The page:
Every writer knows plagiarism is bad. We must all express ourselves uniquely without stealing thoughts, words, and ideas from others. But sometimes it’s hard to be original and unintentional plagiarism creeps into our work. Especially when on a tight deadline, you may let another’s words slip into your content without proper attribution.
Why is plagiarism bad?
Foremost, you’re committing fraud when you pass someone else’s work as your own. And as a writer, we should all realize how important original work is to each of us. Just as you wouldn’t want someone to take credit for something you wrote, you shouldn’t try to pass off others’ content as your own.
We work hard to create. When someone steals our hard work, we lose credit for that originality. And that’s a hard egg to swallow. Not only is it unethical, but it’s incredibly disrespectful to take credit for what doesn’t belong to you.
Plagiariam can irrevocably damage your reputation as a writer. Why risk your livelihood by taking something that doesn’t belong to you or not sourcing your work appropriately? Once you’ve lost your reputation as trustworthy and your integrity as a writer, clients won’t hire you and readers won’t buy your books anymore.
Plagiarism.org reports that in the United States:
- "Plagiarism can also be considered a felony under certain state and federal laws. For example, if a plagiarist copies and earns more than $2,500 from copyrighted material, he or she may face up to $250,000 in fines and up to ten years in jail."
When you use someone else’s work word-for-word, such as copying and pasting content from a website into your own blog, you’re committing plagiarism intentionally. You are actively stealing someone else’s work.
And when you replace a few unique words in a sentence but keep the essence the same, you’ve plagiarized. And when you do this from multiple sources and mashed everything together, you’re still plagiarizing.
You can even plagiarize yourself when you recycle content for various other venues. You need to make each piece unique and original, or give the source and details to make it clear you have previously published this work elsewhere.
You don’t mean to but sometimes plagiarism slips through the cracks. You may copy and paste something from someone else’s work and perfectly cite your source, but end the quotation marks too early.
Some writers accidentally include the wrong citations in their work, especially if they’re using multiple sources to create an article. And others include more cited material than original thought in their content.
Another problematic area is when your paraphrasing is too close to the original wording.
Put simply, if you don’t include copied material in quotes—and cite it properly—you’re plagiarizing.
There are two methods that will help prevent you from plagiarizing others’ work:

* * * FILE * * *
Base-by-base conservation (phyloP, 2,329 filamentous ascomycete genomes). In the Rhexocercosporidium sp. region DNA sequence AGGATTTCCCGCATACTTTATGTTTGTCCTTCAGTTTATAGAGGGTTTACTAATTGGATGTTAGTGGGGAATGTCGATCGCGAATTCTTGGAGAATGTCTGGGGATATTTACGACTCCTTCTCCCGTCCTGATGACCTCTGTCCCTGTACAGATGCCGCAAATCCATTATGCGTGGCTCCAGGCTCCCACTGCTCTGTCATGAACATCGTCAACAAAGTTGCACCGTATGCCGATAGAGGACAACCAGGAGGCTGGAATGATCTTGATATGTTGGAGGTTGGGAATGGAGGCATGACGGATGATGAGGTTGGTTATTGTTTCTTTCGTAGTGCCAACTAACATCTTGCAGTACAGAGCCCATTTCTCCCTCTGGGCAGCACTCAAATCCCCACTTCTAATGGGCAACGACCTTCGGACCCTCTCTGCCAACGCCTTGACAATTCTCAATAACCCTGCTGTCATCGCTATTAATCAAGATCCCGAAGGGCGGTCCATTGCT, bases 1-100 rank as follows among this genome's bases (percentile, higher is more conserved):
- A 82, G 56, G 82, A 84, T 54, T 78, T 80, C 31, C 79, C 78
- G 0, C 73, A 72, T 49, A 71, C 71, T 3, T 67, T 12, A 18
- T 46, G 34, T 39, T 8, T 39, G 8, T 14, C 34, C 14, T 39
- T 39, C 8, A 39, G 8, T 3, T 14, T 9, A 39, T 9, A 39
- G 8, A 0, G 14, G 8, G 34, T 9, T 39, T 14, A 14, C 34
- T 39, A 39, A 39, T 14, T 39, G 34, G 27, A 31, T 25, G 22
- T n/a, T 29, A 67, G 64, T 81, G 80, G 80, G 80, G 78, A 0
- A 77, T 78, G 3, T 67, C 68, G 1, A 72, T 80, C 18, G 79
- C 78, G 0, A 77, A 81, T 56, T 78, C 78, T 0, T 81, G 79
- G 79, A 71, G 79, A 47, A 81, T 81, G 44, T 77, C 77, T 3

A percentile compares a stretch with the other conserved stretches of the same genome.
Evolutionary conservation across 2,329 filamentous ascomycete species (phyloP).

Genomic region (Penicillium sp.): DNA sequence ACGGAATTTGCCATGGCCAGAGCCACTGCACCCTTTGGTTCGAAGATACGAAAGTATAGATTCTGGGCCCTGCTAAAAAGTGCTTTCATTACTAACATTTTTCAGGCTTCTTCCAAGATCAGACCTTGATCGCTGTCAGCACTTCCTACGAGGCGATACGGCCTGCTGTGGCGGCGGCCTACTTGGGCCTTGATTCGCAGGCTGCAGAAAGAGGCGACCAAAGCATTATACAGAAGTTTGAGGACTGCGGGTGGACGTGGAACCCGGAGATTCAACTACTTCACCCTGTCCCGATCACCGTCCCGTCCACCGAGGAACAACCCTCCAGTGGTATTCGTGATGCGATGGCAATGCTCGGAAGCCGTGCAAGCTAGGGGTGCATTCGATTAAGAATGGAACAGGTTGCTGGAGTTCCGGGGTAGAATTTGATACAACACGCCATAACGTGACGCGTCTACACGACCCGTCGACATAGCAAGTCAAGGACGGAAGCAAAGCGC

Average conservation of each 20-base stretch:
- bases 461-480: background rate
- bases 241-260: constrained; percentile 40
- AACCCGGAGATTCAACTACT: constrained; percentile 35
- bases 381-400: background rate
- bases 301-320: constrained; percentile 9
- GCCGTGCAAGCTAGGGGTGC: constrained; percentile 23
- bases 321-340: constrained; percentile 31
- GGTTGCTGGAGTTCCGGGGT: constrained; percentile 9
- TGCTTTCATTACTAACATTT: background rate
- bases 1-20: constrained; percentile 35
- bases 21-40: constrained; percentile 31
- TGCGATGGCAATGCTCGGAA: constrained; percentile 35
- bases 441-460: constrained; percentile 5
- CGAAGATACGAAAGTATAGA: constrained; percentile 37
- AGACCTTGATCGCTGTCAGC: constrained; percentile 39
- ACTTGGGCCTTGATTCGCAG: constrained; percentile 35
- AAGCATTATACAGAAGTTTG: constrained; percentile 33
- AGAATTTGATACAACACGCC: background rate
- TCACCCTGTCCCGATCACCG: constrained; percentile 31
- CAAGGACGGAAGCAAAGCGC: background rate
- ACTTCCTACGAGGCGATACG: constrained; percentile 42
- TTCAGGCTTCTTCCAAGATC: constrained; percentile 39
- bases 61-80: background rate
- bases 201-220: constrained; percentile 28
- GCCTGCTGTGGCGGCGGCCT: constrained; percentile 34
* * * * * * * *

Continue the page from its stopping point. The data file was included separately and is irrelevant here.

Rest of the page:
The more you know about what makes up plagiarism, the better prepared you are to avoid it. Even if you have a college degree, you might not be aware you are unintentionally plagiarizing.
It is your responsibility to learn more about plagiarism and how to spot it. You shouldn’t leave it up to your editors or publishers. It all starts with your integrity as an author. Respect other writers’ work and hopefully they’ll respect yours.
Rely on technology like ProWritingAid to help you identify plagiarism before you send your work out there. The plagiarism check feature is an add-on to the premium package, but well worth the money spent. And if you purchase the Premium Plus package, you automatically get 50 plagiarism checks each year.
The plagiarism check is easy to use. Click on it like any other report, and it automatically generates results. You’ll learn what percentage of your work is similar to others and what pieces you took word-for-word from other sources. ProWritingAid checks your work against thousands of other websites, databases, and online published works.
What to do if you’ve been plagiarized
First, don’t run your work through "free" plagiarism checks. Per plagiarism.org, "This includes not running your writing through an untrusted plagiarism detection service as some of those actually funnel scanned essays into essay mill websites for the express purpose of letting others plagiarize them."
Next, you know how experts always encourage you to tell a story, especially when writing content for the internet? The more you personalize your work with your own stories, the harder it will be to plagiarize and the easier it will be to find your work when/if plagiarized.
All you need do it select a unique portion of your content (preferably one that includes a personal story) and Google it in quotes. Google will return any website that lists your content word-for-word.
When you do find your work has been plagiarized, here’s what plagiarism.org says you should do:
"How you respond will depend heavily on how the work was used. If it was used in a classroom or a professional publication, you’ll likely want to reach out to either the instructor or the editor and let them know about your findings.
"If the work appears elsewhere online, the stopping internet plagiarism guide at Plagiarism Today can help you either contact the plagiarist directly or reach out to their host to get the offending work removed.
"Beyond that, any further action would require consultation with a lawyer to see what additional legal remedies might be available."
Avoid duplicate content at all costs and keep your writing reputation squeaky clean. It’s much better you capture unintentional plagiarism with technology than to send it to a client, editor, or publisher and have them catch it.